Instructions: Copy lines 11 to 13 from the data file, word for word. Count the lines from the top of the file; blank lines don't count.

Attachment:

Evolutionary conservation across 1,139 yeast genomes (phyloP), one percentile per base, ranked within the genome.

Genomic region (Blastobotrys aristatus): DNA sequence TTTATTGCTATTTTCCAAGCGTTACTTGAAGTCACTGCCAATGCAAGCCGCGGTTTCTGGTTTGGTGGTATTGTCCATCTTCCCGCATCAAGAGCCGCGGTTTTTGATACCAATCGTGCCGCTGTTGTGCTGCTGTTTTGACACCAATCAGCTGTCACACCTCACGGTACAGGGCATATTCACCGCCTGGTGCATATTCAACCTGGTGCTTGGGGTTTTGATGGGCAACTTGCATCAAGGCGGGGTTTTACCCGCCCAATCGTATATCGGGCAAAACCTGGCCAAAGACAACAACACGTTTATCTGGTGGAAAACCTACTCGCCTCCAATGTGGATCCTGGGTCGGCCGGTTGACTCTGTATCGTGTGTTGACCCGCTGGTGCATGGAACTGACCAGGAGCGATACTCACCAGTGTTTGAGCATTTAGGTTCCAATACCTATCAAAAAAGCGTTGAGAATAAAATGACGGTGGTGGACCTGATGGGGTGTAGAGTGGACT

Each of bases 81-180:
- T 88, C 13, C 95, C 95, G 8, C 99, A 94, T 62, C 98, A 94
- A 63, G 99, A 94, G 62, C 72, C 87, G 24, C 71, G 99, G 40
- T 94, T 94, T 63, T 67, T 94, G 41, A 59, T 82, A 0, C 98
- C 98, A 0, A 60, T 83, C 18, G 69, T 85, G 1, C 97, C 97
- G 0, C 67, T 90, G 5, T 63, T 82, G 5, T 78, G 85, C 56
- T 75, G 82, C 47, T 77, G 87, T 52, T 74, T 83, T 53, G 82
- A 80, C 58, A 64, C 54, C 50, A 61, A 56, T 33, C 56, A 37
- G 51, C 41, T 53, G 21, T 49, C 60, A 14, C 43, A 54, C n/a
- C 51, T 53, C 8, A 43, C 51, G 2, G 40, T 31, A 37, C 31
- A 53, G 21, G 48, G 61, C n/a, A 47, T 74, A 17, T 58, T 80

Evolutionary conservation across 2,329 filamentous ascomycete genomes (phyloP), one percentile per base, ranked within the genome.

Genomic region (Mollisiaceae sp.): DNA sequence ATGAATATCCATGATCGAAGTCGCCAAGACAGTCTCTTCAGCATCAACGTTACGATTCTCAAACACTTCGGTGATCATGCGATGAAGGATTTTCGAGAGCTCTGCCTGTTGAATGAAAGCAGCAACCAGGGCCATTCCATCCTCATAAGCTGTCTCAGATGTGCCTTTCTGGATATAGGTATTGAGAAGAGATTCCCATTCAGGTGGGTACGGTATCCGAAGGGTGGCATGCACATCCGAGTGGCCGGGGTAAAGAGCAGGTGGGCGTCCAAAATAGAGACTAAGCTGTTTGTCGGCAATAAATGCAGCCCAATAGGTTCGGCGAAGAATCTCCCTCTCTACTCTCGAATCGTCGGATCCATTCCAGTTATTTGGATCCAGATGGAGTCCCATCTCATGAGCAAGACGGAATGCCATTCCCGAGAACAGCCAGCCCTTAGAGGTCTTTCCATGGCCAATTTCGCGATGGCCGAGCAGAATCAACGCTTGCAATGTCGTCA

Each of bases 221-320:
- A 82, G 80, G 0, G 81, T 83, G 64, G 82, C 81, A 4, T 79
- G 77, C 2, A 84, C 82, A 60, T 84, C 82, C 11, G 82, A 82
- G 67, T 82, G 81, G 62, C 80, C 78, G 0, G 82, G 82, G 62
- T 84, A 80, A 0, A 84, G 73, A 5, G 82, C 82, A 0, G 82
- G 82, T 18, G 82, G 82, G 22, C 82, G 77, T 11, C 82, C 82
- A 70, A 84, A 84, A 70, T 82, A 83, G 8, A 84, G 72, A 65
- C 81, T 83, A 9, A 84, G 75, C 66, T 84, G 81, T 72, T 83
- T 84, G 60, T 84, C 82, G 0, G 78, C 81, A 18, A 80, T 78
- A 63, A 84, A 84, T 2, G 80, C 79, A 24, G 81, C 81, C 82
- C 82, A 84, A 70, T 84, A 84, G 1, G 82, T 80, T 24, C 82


- G 51, C 41, T 53, G 21, T 49, C 60, A 14, C 43, A 54, C n/a
- C 51, T 53, C 8, A 43, C 51, G 2, G 40, T 31, A 37, C 31
- A 53, G 21, G 48, G 61, C n/a, A 47, T 74, A 17, T 58, T 80